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Author Topic: The 'lanuguage' of Wicca  (Read 1709 times)

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Síochána

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The 'lanuguage' of Wicca
« on: January 23, 2011, 10:09:20 AM »

In Irish Samhain means November and Bealtaine means May. Is this, perhaps, where the names of the Sabbats came from? Where did we get the names from?

What about the names of the Knives? Where did we get these names form?
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Snake-Man

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Re: The 'lanuguage' of Wicca
« Reply #1 on: January 23, 2011, 01:43:09 PM »

In Irish Samhain means November and Bealtaine means May. Is this, perhaps, where the names of the Sabbats came from? Where did we get the names from?

What about the names of the Knives? Where did we get these names form?

Athame--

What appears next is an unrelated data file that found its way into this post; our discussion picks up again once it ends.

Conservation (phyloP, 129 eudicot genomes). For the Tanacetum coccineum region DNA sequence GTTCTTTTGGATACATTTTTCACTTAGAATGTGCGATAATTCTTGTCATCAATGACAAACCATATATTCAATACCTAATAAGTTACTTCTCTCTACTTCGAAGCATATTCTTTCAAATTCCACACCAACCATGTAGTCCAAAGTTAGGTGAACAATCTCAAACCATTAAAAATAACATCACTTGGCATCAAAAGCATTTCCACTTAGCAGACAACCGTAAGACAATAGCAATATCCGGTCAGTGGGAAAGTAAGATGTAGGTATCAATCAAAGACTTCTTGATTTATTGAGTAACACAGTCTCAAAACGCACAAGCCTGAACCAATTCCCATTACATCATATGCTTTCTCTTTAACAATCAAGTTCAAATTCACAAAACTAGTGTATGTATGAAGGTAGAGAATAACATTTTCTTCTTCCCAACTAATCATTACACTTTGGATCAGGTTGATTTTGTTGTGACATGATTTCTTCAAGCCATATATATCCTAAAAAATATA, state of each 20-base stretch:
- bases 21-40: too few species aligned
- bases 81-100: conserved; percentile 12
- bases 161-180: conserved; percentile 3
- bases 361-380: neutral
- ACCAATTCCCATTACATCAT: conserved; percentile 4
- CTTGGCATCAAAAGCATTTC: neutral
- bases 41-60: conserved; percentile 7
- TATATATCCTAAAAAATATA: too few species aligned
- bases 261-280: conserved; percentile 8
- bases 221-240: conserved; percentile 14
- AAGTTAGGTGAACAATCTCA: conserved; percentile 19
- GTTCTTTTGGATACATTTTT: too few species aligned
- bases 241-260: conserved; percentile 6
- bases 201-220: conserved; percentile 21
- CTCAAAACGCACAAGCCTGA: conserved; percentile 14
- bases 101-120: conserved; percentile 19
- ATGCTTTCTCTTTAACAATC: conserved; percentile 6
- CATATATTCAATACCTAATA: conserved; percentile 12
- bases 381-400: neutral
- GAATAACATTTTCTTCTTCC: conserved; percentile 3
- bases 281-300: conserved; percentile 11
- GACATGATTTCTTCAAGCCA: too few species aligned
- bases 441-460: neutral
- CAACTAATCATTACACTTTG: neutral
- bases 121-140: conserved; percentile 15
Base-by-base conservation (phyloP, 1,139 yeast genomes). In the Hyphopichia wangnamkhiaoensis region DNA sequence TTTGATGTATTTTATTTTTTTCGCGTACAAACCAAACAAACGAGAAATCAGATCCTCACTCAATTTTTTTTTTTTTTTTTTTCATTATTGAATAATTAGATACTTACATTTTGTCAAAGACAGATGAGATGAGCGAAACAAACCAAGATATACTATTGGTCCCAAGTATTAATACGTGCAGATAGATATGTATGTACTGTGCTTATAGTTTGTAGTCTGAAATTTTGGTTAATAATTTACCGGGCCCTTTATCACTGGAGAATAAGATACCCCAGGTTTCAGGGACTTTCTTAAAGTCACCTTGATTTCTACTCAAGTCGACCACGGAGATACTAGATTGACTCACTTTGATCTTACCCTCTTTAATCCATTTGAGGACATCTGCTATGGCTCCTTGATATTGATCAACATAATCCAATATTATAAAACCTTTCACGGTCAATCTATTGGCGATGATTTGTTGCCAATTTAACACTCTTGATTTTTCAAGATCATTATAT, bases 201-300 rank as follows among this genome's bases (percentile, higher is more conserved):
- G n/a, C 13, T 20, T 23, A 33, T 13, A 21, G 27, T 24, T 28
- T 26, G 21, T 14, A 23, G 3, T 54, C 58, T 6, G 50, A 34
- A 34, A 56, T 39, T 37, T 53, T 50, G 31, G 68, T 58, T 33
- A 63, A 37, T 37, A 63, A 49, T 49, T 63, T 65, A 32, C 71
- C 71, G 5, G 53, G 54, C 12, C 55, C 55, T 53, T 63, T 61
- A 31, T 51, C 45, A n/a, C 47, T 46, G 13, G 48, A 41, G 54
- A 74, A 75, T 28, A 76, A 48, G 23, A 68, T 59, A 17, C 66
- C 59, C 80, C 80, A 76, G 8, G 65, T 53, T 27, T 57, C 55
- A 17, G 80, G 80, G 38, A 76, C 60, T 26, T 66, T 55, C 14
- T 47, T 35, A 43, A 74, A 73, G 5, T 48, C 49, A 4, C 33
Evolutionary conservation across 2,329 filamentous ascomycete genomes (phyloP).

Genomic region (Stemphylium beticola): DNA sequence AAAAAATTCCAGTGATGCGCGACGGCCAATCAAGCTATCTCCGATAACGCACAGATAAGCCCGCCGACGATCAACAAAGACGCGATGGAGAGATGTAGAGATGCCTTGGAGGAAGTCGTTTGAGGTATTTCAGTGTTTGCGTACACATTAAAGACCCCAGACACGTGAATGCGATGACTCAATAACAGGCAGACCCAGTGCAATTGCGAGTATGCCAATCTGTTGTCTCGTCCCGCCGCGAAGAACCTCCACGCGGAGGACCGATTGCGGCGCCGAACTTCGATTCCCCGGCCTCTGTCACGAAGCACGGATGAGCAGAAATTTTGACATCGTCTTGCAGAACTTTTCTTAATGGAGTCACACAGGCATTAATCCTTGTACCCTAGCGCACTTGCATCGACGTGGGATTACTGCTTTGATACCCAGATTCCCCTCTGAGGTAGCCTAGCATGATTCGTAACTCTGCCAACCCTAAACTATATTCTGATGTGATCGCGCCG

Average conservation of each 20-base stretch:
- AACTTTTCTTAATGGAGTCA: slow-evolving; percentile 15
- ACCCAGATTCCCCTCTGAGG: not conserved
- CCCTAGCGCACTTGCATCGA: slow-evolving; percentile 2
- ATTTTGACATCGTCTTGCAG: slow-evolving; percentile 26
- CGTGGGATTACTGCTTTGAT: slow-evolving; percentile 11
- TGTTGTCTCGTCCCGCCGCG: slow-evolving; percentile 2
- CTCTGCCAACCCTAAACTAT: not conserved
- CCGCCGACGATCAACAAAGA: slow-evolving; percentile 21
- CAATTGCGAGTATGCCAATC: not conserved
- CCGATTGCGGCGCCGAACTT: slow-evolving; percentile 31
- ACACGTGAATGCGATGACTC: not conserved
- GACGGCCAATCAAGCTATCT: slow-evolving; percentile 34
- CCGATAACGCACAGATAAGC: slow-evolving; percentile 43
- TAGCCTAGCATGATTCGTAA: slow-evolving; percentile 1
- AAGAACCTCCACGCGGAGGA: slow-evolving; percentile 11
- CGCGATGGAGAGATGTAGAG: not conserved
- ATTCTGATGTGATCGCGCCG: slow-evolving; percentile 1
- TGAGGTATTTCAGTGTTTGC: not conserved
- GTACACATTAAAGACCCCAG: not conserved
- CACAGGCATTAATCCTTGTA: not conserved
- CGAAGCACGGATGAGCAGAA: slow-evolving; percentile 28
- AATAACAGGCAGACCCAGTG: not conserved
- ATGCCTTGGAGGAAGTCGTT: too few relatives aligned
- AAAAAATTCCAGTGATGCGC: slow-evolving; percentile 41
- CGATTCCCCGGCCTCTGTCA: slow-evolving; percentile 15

The term athame derives, via a series of corruptions, from the late Latin artavus ("quill knife"), which is well attested in the oldest mansucripts of the Key of Solomon. It means "a small knife used for sharpening the pens of scribes" ("Cultellus acuendis calamis scriptorii"). Artavus is well-attested in medieval Latin, although it is not a common word. This explains why it was left untranslated in some French and Italian manuscripts, and ultimately became garbled[11] in various manuscripts as artavo, artavus, arthana, artanus, arthany or arthame.[12][13][14] Latham described the etymology of artavus as being dubious, but Johannes Balbus de Janua (Catholicon, 1497) derives it from arto, artas, etc. (to narrow).[15] An alternate etymology is given by John de Garlande, (ca 1225)[16]: "Artavus, called 'kenivet' in French, namely a small knife which stretches in length, is named after 'ars' (art or craft), because it is used by artisans." (as opposed to either a table knife cultellos ad mensam, mensaculos, or a weapon) (Artavus dicitur Gallice 'kenivet,' scilicet cultellus qui tendit in altum; vel dicitur ab arte, quia eo artifices utuntur.)